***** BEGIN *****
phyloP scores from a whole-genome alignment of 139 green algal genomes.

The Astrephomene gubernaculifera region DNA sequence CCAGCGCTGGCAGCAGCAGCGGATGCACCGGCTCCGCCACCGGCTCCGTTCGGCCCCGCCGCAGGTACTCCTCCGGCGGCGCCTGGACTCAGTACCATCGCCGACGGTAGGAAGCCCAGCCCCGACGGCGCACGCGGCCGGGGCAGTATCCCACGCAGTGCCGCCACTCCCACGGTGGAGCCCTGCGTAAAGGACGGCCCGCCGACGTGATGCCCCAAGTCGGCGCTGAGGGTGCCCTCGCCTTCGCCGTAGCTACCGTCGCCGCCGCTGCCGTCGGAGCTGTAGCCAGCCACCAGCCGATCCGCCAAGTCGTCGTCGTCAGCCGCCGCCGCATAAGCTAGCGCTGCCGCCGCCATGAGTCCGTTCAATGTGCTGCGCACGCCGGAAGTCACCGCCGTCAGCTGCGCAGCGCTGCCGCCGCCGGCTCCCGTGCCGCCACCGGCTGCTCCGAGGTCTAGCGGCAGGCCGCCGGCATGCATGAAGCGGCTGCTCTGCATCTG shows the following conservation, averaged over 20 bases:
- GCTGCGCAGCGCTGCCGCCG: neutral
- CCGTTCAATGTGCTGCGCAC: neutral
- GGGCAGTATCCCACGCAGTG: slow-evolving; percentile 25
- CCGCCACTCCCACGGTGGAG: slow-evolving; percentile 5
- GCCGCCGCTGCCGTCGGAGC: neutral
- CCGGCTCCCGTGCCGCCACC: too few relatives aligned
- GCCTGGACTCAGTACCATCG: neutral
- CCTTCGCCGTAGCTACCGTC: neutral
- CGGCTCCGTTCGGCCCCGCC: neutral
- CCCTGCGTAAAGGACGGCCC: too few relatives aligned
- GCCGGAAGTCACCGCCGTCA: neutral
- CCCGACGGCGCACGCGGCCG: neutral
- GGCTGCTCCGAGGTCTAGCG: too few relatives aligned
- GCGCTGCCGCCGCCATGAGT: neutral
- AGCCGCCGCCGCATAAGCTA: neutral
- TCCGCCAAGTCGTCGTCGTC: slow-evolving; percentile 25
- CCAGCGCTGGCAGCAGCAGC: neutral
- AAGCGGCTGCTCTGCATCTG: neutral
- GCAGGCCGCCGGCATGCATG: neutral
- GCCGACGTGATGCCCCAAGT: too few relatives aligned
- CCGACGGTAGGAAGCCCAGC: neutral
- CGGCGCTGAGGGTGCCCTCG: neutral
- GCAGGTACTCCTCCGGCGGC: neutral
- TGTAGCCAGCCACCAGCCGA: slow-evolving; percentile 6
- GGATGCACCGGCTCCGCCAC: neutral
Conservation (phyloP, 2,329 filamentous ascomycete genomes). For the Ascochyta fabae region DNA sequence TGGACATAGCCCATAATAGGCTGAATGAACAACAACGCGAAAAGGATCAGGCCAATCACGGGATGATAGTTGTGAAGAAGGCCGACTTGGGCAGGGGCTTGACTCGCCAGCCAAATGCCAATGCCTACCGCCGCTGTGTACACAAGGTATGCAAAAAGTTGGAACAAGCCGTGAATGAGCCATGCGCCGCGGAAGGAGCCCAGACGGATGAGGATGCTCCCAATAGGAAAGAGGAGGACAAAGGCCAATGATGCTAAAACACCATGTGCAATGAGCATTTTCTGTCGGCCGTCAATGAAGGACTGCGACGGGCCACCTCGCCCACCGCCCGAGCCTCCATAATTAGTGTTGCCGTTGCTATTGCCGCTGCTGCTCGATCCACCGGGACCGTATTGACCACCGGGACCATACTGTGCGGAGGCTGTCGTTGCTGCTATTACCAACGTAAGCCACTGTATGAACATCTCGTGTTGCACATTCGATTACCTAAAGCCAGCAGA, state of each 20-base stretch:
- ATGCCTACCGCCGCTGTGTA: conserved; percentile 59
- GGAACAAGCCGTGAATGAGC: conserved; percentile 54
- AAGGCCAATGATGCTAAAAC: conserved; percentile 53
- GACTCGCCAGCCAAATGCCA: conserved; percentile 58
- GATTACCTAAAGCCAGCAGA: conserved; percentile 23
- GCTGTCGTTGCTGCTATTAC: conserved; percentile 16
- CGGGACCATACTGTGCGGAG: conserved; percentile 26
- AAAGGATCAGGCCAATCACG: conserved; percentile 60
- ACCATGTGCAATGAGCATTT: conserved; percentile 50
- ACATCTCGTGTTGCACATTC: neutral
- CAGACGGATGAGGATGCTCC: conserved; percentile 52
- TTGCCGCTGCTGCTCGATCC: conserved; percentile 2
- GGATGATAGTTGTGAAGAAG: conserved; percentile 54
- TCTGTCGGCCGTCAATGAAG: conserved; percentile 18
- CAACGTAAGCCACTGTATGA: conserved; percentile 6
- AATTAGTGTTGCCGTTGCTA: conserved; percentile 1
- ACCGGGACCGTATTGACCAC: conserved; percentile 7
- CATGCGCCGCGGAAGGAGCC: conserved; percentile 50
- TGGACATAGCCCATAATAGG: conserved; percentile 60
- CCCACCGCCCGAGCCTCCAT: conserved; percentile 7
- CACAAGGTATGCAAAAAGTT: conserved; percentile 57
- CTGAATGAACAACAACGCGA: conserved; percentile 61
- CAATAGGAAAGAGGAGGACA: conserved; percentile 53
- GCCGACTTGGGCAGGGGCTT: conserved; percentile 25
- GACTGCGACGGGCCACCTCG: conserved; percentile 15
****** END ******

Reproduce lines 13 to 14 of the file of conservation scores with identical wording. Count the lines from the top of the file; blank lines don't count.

- GCCGGAAGTCACCGCCGTCA: neutral
- CCCGACGGCGCACGCGGCCG: neutral